UNIVERSAL CHALLENGE #2:
Connecting your ongoing project, formulation, test results and customer feedback data

It is not enough to simply clean up historical data to train your models.

You also need to ensure that your future data coming in from your labs is clean, complete and interconnected so that your chemists can actually run their in-process work through the predictive chemistry models and accelerate their work in real-time.

But this would require:

  • Digital technical and functional specifications: a systematic way to capture requirements in each product category that are related to associated lab projects.
  • Digital lab project: as a node for the scientific exploration required to assess whether you have a product that meets the specifications and/or you are able to create one.
  • Digital formulations: a standard digital method for capturing and storing formulations as well as key statistics about them.
  • Digital test data: a consistent way to capture all test result data – tied to each formulation at a granular level including the test method, steps, prep, lab equipment, and any information that might not make every cell in a table equivalent.
  • Analyses: often key insights result not from the test data itself, but from the resulting analyses done on the test data - these analyses should also be captured in a consistently structured and labeled format.
  • Digital workflows: digital best practice processes that ensure the right data and analyses are captured and reviewed at each stage of primary work types, e.g., research, development, product enhancements, competitive offsets, application and compatibility testing, alternative raw materials assessments, etc.

Scientific lab work will always be hypothesis-driven and iterative. Nonetheless, it is possible to accelerate this innovation cycle if the right data is captured and connected throughout the scientific process. If you can capture all this interconnected data as the work is being done, it could flow directly into predictive chemistry models as soon as they are ready to be run at scale.

 

What can you do to make predictive chemistry a reality?

There are currently four options for AI execution in the chemical and material science fields:

1. Bolt-on, third-party chemistry-specific AI (requires AI-ready datasets)

2. Generic AI platform (not chemistry-specific)

3. Consolidate disparate data in a data lake, clean it, and run AI there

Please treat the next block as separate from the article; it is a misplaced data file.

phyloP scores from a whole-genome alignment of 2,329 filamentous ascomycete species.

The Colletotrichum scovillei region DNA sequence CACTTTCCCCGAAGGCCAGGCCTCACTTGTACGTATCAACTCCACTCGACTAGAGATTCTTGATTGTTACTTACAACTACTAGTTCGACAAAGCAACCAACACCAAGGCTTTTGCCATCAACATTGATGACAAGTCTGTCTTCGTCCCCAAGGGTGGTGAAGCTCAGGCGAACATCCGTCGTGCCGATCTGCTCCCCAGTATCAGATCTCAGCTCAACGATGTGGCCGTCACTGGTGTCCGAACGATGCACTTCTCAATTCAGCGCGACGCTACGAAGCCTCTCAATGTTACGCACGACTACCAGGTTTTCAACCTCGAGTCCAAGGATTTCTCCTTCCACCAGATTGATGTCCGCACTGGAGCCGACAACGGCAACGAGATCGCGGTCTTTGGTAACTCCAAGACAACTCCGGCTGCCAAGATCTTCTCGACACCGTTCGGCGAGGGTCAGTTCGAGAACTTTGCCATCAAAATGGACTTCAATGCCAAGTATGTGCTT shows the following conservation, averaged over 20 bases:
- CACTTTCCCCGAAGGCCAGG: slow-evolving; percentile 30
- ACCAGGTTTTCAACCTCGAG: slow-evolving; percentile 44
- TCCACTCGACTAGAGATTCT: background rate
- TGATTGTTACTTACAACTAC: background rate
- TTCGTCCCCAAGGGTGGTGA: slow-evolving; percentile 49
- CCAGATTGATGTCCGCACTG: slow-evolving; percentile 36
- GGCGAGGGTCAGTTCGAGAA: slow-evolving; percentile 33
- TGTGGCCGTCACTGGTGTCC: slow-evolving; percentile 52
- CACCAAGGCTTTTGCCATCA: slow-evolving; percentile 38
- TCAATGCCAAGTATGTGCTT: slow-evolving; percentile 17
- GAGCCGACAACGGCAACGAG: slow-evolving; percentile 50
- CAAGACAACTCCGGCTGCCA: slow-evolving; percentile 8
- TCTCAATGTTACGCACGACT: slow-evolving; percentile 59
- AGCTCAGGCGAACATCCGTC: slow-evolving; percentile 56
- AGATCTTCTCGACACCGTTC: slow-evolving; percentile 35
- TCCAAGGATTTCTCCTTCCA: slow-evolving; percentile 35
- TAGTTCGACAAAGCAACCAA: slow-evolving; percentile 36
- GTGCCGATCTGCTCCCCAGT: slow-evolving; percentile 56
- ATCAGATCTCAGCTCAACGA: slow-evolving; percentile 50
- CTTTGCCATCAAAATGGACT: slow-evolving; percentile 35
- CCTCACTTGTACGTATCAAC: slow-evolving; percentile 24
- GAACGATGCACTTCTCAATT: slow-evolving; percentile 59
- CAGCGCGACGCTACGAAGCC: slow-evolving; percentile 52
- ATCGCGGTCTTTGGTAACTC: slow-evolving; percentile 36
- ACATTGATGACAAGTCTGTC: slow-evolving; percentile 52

4. Run AI in an integrated lab ELN+LIMS platform

Bolt-on, third-party chemistry-specific AI

There are numerous stand-alone chemistry AI solutions that have built predictive chemistry models for different product groups based on the underlying chemistry. If you already have fully interconnected, AI-ready data you can download it and send it to them to run in these bolt-on solutions and get their AI-generated recommendations or predictions.

Therein lies the challenge. Perhaps one group has been extremely diligent - they have extremely clean, consistently labeled, connected, contextualized data. However, most groups, in fact, most companies do NOT have AI-ready data at scale. Companies are even today spending millions of dollars and years of time on data science and business intelligence teams attempting to clean and connect all their data after the fact. This is not just expensive but also time-consuming with a low likelihood of success.


Generic AI platform

There are a range of generic AI solutions selling to enterprises across all industries. They have large teams of data scientists and implementation teams that will take your data and try to develop predictive models for you. Many of these companies and implementation teams don’t have the scientific education, professional experience or product development process expertise to produce valuable predictive chemistry models.

Most damagingly, their AI technology is limited by the incomplete and disconnected data they are able to get from your teams.


Consolidate disparate data in a data lake, clean it, and run AI there

Another approach involves significant systems integration work and setting up a data lake. Specifically, you could do numerous integration projects between various software your lab staff uses for everything from innovation pipeline management, digital lab work requests, formulations, product catalog, ELN, LIMS, statistical software, PPM and LAN file storage. The point of the integrations is to use them to digitally transfer and transform data from siloed software tools into a data lake that either runs on your premises or in the cloud. Many assume that because all the data is now in one place, it will be easier to run bolt-on AI from here. 

The primary challenge with this approach is that the data is not (or was not) sanitized during collection, so it will pollute your data lake with invalid data, errors and, missing information, making it very difficult, i.e., producing low accuracy rates, if not impossible to run AI. Second, if you capture test data without context, the data will have low to no value.